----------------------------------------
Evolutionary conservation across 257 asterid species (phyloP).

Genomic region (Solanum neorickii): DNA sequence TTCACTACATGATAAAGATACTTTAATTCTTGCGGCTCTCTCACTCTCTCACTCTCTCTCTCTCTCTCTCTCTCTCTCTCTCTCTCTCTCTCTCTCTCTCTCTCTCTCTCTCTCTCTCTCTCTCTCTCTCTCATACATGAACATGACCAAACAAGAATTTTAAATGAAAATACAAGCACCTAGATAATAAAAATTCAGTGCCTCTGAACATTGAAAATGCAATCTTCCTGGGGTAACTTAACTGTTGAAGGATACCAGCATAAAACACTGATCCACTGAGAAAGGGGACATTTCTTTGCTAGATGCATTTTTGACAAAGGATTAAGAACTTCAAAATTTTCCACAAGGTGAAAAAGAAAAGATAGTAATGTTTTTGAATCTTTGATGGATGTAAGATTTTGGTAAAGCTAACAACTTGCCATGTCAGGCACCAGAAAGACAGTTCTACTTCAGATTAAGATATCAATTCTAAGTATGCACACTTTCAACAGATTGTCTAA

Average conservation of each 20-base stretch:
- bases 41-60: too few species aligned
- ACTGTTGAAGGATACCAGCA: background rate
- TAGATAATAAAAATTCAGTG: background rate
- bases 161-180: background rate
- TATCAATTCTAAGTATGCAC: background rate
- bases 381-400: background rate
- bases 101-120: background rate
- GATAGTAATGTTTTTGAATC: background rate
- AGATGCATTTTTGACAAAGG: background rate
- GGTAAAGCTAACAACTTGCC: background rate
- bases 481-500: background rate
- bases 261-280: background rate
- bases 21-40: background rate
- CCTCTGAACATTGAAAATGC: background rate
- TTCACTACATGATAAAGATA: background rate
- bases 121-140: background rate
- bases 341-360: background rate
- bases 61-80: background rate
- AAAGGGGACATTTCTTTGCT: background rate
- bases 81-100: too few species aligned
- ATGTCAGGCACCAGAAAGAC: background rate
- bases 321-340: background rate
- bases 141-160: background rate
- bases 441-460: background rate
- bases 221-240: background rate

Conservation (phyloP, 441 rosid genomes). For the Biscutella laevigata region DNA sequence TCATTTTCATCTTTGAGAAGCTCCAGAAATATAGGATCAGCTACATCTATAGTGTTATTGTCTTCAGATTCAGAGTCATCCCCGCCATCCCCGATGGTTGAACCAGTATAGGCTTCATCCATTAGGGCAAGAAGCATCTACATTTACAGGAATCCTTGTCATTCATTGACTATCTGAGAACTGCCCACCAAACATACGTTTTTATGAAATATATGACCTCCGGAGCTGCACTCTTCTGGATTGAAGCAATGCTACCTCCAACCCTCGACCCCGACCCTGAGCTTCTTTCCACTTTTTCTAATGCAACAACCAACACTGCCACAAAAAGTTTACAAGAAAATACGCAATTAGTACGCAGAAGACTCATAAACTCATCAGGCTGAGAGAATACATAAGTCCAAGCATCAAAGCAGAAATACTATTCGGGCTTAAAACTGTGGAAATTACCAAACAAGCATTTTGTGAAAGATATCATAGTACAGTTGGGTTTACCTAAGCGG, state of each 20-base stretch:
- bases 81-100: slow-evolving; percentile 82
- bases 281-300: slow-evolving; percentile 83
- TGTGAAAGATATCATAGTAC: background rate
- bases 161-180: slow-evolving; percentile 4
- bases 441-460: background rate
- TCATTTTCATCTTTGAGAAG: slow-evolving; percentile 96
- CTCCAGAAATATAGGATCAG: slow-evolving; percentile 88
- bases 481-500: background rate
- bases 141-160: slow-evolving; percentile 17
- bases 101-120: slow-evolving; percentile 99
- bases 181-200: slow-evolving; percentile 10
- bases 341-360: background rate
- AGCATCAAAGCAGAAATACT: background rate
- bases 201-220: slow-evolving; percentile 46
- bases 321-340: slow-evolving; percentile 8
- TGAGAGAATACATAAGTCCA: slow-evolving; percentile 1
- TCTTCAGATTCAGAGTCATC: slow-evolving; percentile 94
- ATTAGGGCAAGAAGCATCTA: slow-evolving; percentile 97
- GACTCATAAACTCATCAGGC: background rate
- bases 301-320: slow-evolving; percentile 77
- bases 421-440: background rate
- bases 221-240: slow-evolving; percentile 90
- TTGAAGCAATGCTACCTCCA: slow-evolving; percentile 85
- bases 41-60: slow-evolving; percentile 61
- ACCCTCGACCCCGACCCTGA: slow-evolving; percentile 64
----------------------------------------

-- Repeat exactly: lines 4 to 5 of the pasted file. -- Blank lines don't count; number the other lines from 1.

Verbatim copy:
- bases 41-60: too few species aligned
- ACTGTTGAAGGATACCAGCA: background rate